Reading the experts' take on Koppen make you wonder if he was the biggest steal of the 2003 draft. Some think this guy either is the best center in the league or some day will be. He was at least good enough to cause the Patriots to let his fellow BC Eagle alumnus Woody bolt as a free agent. He has been a rock at the center position, both in pass protection and run blocking. And he is an incredible bargain with a cap hit of $445,000.

Light was, like Andruzzi, another shining example of how the Patriots do business, albeit in a different vein. He passed up the chance to test the free agent market at the end of the 2004 season by signing a new deal which will keep him here through the 2010 season. At a glamour position, Light chose to take less money to stay with the Patriots because he loves the organization and loves to win. Instead of taking the Andruzzi/Woody/Ted Washington approach, Light instead took the Tedy Bruschi/Willie McGinest/Troy Brown approach. As long as the Patriots continue to have these kinds of players on the club, the ones in search of the big bucks will merely leave quietly with no one complaining.

With Ashworth, who started in Super Bowl XXXVIII, down with an injury, Gorin had a chance to show himself in 2004. He had some bad moments, including giving up a sack to Joey Porter in the AFC Championship Game, and often times needed tight end help to keep pass rushers off Brady. Ashworth might win his job back next year, as he had a more consistent 2003. Ashworth shined in Super Bowl XXXVIII with some nice run blocking against Julius Peppers.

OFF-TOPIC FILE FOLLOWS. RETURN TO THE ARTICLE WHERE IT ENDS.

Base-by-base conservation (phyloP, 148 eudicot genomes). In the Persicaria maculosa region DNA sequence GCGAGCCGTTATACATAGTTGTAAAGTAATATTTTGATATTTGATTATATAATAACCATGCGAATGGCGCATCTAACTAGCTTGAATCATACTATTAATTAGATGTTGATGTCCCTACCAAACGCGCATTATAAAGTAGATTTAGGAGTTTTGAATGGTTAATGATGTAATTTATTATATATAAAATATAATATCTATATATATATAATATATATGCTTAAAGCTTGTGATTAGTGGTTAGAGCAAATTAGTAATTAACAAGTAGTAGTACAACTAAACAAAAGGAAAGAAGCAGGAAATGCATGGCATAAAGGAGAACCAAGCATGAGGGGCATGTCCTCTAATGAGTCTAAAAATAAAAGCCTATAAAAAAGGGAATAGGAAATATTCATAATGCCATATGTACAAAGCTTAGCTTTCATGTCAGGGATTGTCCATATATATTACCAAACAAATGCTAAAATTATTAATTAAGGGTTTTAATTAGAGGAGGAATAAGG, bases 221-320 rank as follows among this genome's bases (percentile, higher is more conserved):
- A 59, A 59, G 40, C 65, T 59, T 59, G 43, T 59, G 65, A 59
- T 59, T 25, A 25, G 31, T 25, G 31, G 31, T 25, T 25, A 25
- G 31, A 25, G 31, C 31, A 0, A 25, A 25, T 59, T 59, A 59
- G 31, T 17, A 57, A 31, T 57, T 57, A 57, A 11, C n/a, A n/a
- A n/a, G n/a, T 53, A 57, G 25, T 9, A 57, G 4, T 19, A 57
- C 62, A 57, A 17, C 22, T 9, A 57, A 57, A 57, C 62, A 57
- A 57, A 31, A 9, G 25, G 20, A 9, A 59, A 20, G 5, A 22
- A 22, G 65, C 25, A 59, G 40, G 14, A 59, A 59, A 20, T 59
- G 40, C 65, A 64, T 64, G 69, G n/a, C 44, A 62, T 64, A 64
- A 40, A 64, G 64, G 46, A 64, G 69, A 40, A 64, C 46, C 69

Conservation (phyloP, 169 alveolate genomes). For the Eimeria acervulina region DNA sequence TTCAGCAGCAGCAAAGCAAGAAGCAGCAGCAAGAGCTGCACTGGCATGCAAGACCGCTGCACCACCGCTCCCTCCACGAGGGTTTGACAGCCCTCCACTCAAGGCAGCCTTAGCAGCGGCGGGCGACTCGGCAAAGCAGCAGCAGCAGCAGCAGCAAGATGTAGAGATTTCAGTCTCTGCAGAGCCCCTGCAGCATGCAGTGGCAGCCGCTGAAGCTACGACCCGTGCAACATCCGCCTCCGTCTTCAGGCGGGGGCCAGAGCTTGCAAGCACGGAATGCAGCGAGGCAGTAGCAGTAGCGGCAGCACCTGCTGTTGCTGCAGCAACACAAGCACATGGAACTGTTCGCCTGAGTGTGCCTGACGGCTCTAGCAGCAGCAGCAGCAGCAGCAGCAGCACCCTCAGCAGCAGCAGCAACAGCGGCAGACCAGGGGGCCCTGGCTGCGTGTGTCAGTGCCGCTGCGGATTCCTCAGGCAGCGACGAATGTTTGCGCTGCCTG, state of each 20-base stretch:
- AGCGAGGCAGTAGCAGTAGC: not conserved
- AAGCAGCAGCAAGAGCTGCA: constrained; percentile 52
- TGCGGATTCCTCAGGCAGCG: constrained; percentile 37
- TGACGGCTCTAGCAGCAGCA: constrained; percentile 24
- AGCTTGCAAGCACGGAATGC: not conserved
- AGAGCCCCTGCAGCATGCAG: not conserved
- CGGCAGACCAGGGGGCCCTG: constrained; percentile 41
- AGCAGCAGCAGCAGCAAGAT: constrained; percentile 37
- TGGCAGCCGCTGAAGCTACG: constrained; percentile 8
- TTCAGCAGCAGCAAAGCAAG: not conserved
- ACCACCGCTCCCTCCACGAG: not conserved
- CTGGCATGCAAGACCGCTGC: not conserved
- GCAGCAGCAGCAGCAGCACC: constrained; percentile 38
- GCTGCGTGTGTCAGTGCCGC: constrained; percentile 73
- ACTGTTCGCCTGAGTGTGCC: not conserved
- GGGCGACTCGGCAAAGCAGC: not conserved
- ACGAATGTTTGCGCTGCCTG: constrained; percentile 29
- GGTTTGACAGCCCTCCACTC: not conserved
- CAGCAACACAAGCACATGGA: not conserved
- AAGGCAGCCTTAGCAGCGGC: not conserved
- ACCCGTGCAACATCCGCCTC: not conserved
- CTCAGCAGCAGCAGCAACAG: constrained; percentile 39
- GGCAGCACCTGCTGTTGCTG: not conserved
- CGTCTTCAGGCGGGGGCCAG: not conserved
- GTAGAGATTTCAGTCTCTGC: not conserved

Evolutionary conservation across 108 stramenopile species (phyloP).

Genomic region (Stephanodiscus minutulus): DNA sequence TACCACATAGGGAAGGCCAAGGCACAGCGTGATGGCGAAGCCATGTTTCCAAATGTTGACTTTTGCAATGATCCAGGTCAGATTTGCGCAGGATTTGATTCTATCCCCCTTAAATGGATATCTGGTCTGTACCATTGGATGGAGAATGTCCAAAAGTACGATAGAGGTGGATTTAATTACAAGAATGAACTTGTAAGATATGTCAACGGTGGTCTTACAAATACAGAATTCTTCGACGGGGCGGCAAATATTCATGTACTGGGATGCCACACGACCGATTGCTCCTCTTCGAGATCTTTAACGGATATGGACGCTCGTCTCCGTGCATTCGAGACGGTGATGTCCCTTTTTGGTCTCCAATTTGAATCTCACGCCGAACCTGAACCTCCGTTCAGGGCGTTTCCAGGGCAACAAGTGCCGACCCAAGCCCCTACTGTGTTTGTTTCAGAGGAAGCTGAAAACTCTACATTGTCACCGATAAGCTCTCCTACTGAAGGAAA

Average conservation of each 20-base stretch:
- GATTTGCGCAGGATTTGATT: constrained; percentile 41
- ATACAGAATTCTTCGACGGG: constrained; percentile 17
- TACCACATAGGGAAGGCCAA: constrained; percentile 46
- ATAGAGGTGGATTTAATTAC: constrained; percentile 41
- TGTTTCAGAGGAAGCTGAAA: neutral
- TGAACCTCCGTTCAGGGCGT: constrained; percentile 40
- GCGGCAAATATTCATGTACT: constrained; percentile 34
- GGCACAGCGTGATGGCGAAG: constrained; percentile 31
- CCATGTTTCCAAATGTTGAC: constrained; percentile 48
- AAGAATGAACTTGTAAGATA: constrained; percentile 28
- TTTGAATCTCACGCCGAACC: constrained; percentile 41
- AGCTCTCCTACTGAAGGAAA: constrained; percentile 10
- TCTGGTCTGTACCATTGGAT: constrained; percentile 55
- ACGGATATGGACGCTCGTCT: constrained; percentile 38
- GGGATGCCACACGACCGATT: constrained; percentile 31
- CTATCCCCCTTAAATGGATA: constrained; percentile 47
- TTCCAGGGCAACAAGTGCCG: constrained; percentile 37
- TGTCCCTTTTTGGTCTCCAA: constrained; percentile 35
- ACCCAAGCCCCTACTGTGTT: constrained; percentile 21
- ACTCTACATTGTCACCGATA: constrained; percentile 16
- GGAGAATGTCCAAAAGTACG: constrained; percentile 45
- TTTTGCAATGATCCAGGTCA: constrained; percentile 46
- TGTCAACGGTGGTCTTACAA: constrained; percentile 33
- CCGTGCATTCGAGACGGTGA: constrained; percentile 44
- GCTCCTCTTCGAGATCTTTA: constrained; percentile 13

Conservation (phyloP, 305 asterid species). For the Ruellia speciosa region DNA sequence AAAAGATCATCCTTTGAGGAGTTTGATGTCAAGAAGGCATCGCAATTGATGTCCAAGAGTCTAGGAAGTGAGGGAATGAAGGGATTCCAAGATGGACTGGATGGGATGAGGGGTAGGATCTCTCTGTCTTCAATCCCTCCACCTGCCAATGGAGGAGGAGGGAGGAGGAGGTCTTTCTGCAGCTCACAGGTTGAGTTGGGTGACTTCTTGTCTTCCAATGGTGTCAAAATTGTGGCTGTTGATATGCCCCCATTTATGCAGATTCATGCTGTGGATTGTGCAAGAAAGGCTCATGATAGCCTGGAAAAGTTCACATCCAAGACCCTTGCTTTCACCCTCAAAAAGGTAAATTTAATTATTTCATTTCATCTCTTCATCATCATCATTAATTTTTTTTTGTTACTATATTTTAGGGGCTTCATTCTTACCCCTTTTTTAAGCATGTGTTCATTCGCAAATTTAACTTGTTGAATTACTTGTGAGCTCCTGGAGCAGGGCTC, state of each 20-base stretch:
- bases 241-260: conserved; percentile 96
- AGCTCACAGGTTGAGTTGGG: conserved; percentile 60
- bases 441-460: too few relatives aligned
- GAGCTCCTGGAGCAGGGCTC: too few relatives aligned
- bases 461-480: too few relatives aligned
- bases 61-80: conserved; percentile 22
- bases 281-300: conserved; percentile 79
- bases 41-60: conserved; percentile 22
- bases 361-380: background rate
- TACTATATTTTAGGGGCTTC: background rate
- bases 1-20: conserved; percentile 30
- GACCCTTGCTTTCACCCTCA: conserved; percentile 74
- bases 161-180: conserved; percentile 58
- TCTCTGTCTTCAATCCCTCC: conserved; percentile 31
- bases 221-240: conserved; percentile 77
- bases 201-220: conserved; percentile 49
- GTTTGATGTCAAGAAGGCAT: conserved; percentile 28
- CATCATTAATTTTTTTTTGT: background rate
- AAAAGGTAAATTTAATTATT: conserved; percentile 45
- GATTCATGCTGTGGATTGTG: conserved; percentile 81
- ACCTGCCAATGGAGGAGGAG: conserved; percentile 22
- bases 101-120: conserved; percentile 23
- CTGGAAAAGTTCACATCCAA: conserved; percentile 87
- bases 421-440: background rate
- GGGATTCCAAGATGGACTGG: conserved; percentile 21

Hochstein, meanwhile, made his mark in that same game by holding his own against Kris Jenkins (and shutting up Warren Sapp in the process). Above all other things, he may be the biggest reason why Andruzzi was let go. Both Hochstein and Ashworth proved their "big time"¯ status last year, and they both might be in a position to reclaim their starting jobs next season.

The main reason Hochstein did not start in 2004 was because of the emergence of Neal. The former Cal State-Bakersfield wrestler finally realized a lot of his potential in 2004, all the while providing great inspiration to all "projects"¯ out there. Neal owns three Super Bowl rings, but can say that he really had a hand in this most recent one. Face it, not too many collegiate wrestlers from institutions without a football program (like CSUB) entertain chances of eventually starting for a Super Bowl champion. Neal is still a work in progress, but his overall technique and knowledge of the game began to pay big dividends in 2004.

The Patriots might want to draft some offensive line depth in the draft, though Belichick has shown to be lukewarm to drafting linemen. Gene Mruczkowski is the only bona fide backup lineman. Belichick usually likes to bring in a free agent, provided that he doesn't wind up retiring in training camp in August. This position was ignored last year in the draft, and with linebacker and cornerback needs out there, it's a good bet Belichick will try and get this depth with a veteran castoff rather than a rookie.

But whoever winds up playing offensive line for the Patriots had better be prepared for two things. Doing well. And nobody believing it or understanding why.

Next installment: defensive line.